By Erich Wagner
The money that Maryland brings in from a regional tax on greenhouse gas emissions continues to be a hot issue, as advocates debate whether it’s better to send help directly to consumers or help ratepayers reduce their bills through home improvements.
As the gubernatorial election campaign begins to pick up speed this summer, there is sure to be plenty of discussion about utility companies and the state’s energy policies.
But there is little consensus about the balance between the state’s program providing assistance on energy bills and funding to make homes more energy efficient. Divides on the issue were pronounced this year by the General Assembly’s decision to divert money from a multi-state compact aimed at reducing greenhouse gas emissions toward to direct aid instead of home weatherization.
At a brainstorming session at last week’s Maryland Association of Nonprofit Organizations legislative wrap-up, one attendee suggested direct aid for energy bills as a way to gird against future budget cuts.
But Brad Heavner, state director for Environment Maryland, said that while direct assistance is “essential,” it needs to be done while also improving homes to be more energy efficient. Otherwise, he says the state will end up “hurting the very families [it’s] trying to help.”
“People need to be able to keep their lights and their heat on in the winter. We don’t want anyone thrown out of their houses,” Heavner said. “The best thing we can do is help them reduce utility bills month after month after month with energy efficiency upgrades.”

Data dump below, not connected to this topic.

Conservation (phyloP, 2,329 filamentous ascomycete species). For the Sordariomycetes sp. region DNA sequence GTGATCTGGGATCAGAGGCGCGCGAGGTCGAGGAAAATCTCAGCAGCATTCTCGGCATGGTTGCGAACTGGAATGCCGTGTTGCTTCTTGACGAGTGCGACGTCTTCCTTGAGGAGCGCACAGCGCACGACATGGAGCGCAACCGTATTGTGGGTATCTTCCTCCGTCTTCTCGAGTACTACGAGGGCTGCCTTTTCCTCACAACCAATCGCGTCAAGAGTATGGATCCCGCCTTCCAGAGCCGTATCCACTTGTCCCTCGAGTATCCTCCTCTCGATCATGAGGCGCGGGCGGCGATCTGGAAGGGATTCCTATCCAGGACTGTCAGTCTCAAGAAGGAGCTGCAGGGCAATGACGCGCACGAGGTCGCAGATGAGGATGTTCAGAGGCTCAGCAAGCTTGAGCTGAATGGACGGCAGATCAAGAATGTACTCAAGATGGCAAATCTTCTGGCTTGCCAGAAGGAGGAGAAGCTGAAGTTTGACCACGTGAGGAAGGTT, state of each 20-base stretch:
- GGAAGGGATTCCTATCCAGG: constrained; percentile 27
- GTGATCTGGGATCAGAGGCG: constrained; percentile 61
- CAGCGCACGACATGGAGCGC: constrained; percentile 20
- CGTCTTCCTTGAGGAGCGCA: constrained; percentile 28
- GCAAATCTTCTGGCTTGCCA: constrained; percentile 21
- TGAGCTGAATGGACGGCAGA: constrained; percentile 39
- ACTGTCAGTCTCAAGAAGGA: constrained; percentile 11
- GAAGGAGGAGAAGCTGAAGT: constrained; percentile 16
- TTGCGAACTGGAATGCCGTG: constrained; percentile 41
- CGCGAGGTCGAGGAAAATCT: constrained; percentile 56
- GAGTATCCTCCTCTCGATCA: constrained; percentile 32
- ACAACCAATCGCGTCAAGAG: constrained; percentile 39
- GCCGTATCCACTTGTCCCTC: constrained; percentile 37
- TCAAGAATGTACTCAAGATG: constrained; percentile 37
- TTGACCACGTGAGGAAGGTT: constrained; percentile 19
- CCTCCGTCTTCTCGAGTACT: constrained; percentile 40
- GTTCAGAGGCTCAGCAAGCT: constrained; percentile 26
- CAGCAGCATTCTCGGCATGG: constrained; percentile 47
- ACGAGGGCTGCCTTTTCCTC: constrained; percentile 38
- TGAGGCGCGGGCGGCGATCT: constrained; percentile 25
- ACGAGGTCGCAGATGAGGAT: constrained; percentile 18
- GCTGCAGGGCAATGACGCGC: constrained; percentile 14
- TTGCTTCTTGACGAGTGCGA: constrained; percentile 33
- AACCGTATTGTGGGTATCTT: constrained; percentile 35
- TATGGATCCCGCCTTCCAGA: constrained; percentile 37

Heavner added that funding retrofitting projects not only helps families, but stimulates the state’s economy.
But Mary Ellen Vanni, executive director of the Fuel Fund of Maryland, a nonprofit devoted to helping low-income families with their energy bills, said the state’s home weatherization program has too many restrictions. It can’t help renters or residents in dilapidated low-income housing, she said.
“If someone does own their own home, they’re shut out because they need a new roof or something else done to the shell [of the building] before weatherization can be done,” Vanni said. “We deal with as much energy conservation as we can, but with such poor housing we do what helps them save some money, [and retrofitting] isn’t affordable for the people we help.”
Vanni said much of the problem has to do with state housing policy in general. The state needs to help to renovate buildings to the point where residents could consider making them more energy efficient, she said.
Heavner argued that it’s doubly important for the state to devote more money to efficiency now, as federal stimulus money begins to run dry.
“We have a lot of small business development that’s grown because of the federal stimulus and other programs,” he said. “If all that money gets cut off, as it’s currently scheduled to do, these small companies, the hope of our economy, fall off the cliff. This is a way to create an ongoing market.”
Maryland Public Interest Research Group [PIRG] policy advocate Fielding Huseth said that although his group’s position is to support weatherization of homes as much as possible, Maryland PIRG has met with various advocates, including the Fuel Fund of Maryland, to come up with a consensus on the issue.
“We should really be teaching a person to fish rather than giving a man a fish,” Huseth said. “There’s definitely a need for bill assistance, but it shouldn’t come from [Regional Greenhouse Gas Initiative] funds. It’s an interstate compact set up for a specific purpose, to help with weatherization and reduce greenhouse gas emissions, and diverting money undermines that compact.”